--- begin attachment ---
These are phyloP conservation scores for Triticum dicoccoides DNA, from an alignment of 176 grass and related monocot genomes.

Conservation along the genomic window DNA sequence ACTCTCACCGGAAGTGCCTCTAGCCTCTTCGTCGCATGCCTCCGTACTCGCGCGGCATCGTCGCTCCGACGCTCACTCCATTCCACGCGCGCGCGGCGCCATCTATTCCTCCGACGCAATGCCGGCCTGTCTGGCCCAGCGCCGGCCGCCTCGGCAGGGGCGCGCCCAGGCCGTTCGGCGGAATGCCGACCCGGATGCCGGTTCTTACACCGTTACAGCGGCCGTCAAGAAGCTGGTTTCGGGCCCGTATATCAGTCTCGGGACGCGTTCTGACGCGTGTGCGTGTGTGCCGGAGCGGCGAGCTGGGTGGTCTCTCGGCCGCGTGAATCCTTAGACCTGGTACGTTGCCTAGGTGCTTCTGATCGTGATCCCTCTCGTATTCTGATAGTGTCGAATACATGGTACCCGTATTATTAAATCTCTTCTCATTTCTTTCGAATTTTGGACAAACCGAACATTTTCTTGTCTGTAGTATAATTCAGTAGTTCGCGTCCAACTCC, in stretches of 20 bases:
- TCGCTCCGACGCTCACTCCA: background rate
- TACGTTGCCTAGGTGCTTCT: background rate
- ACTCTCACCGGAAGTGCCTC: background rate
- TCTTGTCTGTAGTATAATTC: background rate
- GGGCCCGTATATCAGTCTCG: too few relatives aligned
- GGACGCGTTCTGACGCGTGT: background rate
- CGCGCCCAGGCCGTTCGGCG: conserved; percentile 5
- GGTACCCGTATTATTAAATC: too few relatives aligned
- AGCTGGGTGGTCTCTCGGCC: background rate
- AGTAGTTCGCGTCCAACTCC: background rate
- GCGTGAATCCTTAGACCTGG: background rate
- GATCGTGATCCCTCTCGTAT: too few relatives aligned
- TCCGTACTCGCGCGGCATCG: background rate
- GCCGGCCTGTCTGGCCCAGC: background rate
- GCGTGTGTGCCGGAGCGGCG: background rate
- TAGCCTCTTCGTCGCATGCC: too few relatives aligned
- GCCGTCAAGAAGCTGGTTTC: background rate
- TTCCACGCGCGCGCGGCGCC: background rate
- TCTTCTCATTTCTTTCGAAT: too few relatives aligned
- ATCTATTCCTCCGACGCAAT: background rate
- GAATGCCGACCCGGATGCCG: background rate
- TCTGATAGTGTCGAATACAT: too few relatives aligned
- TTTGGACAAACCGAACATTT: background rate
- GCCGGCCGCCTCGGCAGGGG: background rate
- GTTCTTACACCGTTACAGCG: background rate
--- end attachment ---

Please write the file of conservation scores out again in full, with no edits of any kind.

These are phyloP conservation scores for Triticum dicoccoides DNA, from an alignment of 176 grass and related monocot genomes.

Conservation along the genomic window DNA sequence ACTCTCACCGGAAGTGCCTCTAGCCTCTTCGTCGCATGCCTCCGTACTCGCGCGGCATCGTCGCTCCGACGCTCACTCCATTCCACGCGCGCGCGGCGCCATCTATTCCTCCGACGCAATGCCGGCCTGTCTGGCCCAGCGCCGGCCGCCTCGGCAGGGGCGCGCCCAGGCCGTTCGGCGGAATGCCGACCCGGATGCCGGTTCTTACACCGTTACAGCGGCCGTCAAGAAGCTGGTTTCGGGCCCGTATATCAGTCTCGGGACGCGTTCTGACGCGTGTGCGTGTGTGCCGGAGCGGCGAGCTGGGTGGTCTCTCGGCCGCGTGAATCCTTAGACCTGGTACGTTGCCTAGGTGCTTCTGATCGTGATCCCTCTCGTATTCTGATAGTGTCGAATACATGGTACCCGTATTATTAAATCTCTTCTCATTTCTTTCGAATTTTGGACAAACCGAACATTTTCTTGTCTGTAGTATAATTCAGTAGTTCGCGTCCAACTCC, in stretches of 20 bases:
- TCGCTCCGACGCTCACTCCA: background rate
- TACGTTGCCTAGGTGCTTCT: background rate
- ACTCTCACCGGAAGTGCCTC: background rate
- TCTTGTCTGTAGTATAATTC: background rate
- GGGCCCGTATATCAGTCTCG: too few relatives aligned
- GGACGCGTTCTGACGCGTGT: background rate
- CGCGCCCAGGCCGTTCGGCG: conserved; percentile 5
- GGTACCCGTATTATTAAATC: too few relatives aligned
- AGCTGGGTGGTCTCTCGGCC: background rate
- AGTAGTTCGCGTCCAACTCC: background rate
- GCGTGAATCCTTAGACCTGG: background rate
- GATCGTGATCCCTCTCGTAT: too few relatives aligned
- TCCGTACTCGCGCGGCATCG: background rate
- GCCGGCCTGTCTGGCCCAGC: background rate
- GCGTGTGTGCCGGAGCGGCG: background rate
- TAGCCTCTTCGTCGCATGCC: too few relatives aligned
- GCCGTCAAGAAGCTGGTTTC: background rate
- TTCCACGCGCGCGCGGCGCC: background rate
- TCTTCTCATTTCTTTCGAAT: too few relatives aligned
- ATCTATTCCTCCGACGCAAT: background rate
- GAATGCCGACCCGGATGCCG: background rate
- TCTGATAGTGTCGAATACAT: too few relatives aligned
- TTTGGACAAACCGAACATTT: background rate
- GCCGGCCGCCTCGGCAGGGG: background rate
- GTTCTTACACCGTTACAGCG: background rate